- Freestyle Skiing
Sarah Burke's ashes brought to Sochi, spread around halfpipe course
Canadian freestyle skiing head Peter Judge said that Sarah Burke’s ashes were taken to Sochi and spread at the halfpipe course as the event made its Olympic debut, according to the Canadian Press’ Donna Spencer.
The Toronto Sun’s Cathal Kelly shares more details:
Sarah Burke's ashes travelled here w/ coach Trennon Paynter. Spread in the Village, at the half-pipe, at the mountain's highest point.— cathalkelly (@cathalkelly) February 22, 2014
Paynter on Sarah Burke's legacy: "This event had Sarah at the core of it in so many ways."— cathalkelly (@cathalkelly) February 22, 2014
This is just the latest example of an ode to Burke, as the freestyle skiing community remembers one of its trailblazers. It wasn’t the only way they remembered Burke in the halfpipe itself. The Rosa Khutor volunteer halfpipe sweepers honored Burke by skiing down the pipe in the shape of a heart, as you can see here:
Embedded video_content_type: Halfpipe sweepers give touching tribute to Sarah Burke
One of the most noteworthy moments came when the inaugural event’s podium pointed skyward in memory of Burke, who died at 29 while training in January 2012.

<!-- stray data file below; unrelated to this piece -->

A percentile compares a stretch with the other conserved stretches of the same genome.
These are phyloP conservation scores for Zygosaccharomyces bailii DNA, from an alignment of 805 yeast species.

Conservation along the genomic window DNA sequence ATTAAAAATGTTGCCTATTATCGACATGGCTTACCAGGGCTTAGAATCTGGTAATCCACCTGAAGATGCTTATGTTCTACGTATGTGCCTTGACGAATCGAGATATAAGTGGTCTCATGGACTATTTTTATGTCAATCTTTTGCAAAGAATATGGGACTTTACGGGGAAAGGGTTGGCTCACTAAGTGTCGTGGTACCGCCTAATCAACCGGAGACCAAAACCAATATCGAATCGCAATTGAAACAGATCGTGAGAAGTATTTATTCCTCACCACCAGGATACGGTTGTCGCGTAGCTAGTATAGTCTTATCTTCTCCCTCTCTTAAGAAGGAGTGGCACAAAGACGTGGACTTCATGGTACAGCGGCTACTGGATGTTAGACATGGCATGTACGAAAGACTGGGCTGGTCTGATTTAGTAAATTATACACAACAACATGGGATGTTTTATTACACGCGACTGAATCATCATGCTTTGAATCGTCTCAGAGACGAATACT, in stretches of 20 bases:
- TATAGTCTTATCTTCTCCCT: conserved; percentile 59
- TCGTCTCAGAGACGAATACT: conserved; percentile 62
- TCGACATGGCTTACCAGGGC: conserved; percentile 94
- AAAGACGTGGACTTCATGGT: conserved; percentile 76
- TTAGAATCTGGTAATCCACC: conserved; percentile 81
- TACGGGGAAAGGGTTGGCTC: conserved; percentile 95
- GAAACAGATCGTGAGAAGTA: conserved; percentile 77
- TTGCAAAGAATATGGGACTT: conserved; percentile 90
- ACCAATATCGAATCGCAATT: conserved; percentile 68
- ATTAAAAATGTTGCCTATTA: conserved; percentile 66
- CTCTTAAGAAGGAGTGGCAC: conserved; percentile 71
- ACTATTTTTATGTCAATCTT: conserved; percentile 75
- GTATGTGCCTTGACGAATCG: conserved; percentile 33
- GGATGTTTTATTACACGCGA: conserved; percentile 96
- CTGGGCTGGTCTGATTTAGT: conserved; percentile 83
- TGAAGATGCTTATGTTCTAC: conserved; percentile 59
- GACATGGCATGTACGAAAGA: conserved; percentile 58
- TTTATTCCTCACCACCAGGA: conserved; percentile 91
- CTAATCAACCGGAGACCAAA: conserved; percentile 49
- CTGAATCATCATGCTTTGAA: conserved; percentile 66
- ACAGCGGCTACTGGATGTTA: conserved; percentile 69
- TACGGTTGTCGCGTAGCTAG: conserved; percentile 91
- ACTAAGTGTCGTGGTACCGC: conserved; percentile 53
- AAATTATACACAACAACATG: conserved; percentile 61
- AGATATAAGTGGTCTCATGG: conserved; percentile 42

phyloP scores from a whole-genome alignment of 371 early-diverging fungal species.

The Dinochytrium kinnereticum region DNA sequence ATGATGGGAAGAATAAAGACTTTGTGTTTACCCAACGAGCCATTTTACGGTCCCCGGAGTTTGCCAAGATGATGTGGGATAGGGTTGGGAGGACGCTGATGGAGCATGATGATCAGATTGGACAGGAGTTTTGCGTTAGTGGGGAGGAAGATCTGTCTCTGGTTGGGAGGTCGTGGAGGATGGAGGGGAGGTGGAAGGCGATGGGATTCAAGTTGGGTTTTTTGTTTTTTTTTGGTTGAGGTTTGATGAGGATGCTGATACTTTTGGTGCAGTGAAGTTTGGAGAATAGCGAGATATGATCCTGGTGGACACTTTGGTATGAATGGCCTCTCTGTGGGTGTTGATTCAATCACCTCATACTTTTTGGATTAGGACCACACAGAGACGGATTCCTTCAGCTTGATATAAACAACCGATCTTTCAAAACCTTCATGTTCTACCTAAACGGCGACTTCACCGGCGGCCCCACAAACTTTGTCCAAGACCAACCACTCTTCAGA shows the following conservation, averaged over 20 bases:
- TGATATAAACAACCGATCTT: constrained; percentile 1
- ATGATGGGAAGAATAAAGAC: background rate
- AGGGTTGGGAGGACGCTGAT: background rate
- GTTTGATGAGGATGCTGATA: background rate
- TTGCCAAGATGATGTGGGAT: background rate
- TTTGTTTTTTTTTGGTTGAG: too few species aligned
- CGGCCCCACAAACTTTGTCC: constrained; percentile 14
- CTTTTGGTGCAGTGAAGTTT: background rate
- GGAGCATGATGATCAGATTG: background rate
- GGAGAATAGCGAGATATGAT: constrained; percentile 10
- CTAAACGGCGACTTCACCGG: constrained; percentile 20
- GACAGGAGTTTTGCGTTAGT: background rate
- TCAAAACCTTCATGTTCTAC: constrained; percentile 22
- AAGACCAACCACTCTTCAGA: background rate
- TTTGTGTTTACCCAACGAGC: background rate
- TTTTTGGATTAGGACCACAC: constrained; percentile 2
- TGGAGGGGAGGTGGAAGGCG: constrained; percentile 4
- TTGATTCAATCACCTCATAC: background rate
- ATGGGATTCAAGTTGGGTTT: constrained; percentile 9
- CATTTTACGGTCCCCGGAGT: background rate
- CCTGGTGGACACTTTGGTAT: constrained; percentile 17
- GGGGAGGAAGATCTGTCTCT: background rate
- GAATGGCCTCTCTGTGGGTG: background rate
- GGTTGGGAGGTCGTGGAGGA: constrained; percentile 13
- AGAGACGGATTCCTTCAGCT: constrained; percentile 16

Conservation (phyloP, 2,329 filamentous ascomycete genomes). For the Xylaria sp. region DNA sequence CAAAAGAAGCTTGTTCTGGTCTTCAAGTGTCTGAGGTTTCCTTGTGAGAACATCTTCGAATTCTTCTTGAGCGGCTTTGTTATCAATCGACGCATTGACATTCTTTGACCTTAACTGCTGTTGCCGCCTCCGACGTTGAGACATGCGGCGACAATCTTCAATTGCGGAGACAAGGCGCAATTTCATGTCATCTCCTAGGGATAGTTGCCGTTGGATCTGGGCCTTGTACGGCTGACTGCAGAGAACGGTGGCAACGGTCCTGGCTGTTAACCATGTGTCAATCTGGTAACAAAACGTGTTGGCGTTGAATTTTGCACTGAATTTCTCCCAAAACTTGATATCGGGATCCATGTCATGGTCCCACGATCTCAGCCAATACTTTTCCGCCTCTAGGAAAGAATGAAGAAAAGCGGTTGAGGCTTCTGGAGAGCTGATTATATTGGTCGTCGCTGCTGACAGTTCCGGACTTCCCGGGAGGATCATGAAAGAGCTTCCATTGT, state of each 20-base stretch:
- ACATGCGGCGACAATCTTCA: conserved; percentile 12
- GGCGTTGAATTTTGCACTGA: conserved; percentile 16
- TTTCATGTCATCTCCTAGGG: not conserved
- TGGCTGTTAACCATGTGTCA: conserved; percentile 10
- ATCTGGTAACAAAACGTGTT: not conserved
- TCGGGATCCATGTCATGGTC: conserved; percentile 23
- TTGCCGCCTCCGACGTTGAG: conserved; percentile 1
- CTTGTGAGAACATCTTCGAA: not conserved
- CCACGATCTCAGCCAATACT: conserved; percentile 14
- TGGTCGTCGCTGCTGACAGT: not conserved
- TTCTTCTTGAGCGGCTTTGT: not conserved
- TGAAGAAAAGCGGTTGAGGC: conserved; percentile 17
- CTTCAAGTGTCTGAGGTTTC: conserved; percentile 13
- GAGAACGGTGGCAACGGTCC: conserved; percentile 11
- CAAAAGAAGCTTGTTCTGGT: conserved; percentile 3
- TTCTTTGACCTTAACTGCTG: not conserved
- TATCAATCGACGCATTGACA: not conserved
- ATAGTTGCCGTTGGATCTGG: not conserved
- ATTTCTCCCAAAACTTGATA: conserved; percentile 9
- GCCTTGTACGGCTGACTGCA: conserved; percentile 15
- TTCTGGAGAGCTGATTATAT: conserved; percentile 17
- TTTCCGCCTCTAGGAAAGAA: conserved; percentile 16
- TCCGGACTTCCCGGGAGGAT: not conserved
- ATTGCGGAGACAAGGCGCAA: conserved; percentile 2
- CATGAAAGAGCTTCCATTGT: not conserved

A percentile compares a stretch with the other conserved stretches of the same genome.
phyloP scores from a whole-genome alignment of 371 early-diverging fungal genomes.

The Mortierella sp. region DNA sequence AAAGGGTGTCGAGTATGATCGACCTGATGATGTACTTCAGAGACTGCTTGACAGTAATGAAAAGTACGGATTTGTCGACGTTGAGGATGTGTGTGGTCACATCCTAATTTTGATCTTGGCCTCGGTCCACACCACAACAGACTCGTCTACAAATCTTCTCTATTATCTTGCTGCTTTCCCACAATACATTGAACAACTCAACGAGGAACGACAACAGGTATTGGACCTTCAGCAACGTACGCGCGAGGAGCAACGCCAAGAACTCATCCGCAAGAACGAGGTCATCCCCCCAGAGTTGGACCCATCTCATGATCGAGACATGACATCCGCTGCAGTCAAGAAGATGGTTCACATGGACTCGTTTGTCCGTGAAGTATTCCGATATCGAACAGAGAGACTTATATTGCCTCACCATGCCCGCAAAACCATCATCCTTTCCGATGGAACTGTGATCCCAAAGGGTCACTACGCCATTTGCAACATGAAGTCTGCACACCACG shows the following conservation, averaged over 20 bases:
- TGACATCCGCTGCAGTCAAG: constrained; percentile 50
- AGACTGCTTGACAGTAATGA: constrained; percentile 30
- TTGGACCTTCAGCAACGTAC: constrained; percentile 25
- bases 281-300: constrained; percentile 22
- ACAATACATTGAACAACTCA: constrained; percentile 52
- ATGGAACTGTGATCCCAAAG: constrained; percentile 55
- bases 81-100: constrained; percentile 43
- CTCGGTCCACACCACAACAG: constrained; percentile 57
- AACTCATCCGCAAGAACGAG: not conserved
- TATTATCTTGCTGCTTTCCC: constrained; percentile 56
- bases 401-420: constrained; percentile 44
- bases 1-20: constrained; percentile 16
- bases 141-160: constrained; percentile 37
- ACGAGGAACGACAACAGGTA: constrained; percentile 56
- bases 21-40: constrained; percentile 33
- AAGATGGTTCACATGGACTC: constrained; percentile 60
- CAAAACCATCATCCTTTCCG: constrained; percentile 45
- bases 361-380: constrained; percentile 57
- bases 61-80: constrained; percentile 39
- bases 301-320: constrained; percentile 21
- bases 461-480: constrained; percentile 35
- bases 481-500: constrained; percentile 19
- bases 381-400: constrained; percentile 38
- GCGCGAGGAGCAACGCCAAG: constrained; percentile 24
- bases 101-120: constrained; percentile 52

“Sarah Burke is watching over us tonight, and we just want to honor her as much as we can,” Gold medalist Maddie Bowman told NBC Olympics.
Watch Bowman's moving tribute to Burke in the flower ceremony here:
Embedded video_content_type: Ski halfpipe flower ceremony
Skiers also tried to wear banners in Burke’s honor, but couldn’t get approval from the IOC. That clearly didn’t stop them from finding other ways to remember one of the sport’s brightest stars.
In case you missed it, we chronicled Burke's life, courageous fight for ski halfpipe's Olympic inclusion and tragic death in this moving profile:
Embedded video_content_type: Sarah Burke, driving force behind ski halfpipe, taken too soon
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